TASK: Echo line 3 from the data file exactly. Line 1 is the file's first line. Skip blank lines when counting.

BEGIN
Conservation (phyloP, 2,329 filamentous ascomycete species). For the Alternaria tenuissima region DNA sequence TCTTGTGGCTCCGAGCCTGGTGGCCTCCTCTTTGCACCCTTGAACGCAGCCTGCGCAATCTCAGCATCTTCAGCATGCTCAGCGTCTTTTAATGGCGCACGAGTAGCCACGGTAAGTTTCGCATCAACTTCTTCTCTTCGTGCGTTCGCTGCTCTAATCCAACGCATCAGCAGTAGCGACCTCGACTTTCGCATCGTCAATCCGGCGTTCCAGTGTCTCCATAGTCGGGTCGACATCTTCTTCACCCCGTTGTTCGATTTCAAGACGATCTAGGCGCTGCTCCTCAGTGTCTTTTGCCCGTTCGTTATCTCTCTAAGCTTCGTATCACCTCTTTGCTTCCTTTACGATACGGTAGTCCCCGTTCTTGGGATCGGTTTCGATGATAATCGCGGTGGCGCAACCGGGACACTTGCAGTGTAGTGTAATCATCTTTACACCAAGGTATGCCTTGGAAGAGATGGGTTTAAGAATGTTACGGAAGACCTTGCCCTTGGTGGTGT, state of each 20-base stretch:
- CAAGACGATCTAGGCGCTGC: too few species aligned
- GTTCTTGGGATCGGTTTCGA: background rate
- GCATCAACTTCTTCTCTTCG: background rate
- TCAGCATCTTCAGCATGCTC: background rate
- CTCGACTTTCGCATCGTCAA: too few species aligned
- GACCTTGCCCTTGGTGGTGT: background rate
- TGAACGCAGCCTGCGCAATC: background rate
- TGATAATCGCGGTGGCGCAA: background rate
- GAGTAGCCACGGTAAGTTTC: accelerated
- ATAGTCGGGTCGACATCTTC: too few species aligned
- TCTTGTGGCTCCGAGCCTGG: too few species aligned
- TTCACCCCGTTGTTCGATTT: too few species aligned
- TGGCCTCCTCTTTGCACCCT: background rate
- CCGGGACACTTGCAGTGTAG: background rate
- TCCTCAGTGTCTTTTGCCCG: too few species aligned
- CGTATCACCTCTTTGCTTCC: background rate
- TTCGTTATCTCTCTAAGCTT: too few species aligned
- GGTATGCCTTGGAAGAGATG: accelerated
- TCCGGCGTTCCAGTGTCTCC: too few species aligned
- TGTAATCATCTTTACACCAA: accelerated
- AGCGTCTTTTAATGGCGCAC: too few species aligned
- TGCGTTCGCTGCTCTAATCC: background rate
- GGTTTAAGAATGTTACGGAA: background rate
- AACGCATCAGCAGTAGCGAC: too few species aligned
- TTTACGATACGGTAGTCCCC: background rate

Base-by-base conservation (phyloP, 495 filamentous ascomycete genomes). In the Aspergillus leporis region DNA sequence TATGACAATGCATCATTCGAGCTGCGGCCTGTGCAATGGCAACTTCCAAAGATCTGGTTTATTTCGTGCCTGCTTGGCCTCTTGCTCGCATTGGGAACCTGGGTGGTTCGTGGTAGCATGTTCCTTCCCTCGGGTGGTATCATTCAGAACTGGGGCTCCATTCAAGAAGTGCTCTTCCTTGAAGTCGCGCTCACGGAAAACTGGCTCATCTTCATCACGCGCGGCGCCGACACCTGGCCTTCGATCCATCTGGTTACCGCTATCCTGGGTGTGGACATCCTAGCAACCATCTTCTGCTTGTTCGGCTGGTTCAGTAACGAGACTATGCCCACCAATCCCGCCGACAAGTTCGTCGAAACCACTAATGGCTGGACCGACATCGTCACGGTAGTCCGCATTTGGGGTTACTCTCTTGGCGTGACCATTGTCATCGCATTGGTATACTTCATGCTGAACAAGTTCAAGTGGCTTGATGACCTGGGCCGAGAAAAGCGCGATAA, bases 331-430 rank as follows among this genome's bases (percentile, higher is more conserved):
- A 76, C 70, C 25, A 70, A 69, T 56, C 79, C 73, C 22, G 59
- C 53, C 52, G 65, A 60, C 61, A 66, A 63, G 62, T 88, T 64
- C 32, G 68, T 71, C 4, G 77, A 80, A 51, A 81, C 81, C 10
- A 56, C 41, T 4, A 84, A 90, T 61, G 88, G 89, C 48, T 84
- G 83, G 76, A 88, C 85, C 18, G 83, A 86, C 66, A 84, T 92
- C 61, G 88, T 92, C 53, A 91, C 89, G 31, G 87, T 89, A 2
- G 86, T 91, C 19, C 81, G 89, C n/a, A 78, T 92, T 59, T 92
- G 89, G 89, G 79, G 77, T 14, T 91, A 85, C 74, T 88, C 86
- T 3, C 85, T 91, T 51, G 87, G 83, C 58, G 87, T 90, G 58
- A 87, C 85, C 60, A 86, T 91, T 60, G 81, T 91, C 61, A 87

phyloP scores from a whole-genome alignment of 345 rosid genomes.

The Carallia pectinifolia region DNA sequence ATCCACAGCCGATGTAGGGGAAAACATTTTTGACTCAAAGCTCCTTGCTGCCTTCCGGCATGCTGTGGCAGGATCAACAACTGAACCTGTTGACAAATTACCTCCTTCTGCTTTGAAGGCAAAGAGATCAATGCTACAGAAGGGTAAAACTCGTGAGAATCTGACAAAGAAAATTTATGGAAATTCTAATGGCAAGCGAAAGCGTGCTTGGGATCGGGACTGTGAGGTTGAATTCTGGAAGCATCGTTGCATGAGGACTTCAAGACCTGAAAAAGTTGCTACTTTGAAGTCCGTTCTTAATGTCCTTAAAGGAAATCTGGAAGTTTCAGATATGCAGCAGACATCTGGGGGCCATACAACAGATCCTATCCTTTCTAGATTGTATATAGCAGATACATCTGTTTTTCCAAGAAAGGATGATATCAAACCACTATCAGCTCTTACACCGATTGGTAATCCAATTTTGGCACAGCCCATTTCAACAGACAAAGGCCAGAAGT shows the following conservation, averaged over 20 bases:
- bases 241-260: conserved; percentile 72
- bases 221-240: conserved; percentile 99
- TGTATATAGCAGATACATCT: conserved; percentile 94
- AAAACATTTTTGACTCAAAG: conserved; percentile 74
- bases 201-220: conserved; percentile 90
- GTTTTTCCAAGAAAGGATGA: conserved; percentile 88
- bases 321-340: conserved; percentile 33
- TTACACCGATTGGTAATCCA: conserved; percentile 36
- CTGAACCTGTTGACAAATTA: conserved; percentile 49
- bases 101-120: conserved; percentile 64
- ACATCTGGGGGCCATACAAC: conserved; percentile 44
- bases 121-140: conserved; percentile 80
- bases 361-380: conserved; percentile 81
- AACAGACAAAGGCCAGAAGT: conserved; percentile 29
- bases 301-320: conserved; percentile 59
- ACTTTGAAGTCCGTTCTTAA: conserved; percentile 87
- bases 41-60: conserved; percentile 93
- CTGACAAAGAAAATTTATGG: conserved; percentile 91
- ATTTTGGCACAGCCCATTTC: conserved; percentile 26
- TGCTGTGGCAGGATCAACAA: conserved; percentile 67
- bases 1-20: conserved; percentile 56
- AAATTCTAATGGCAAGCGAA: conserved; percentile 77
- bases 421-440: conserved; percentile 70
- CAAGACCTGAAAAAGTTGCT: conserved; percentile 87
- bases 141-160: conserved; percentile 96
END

- GTTCTTGGGATCGGTTTCGA: background rate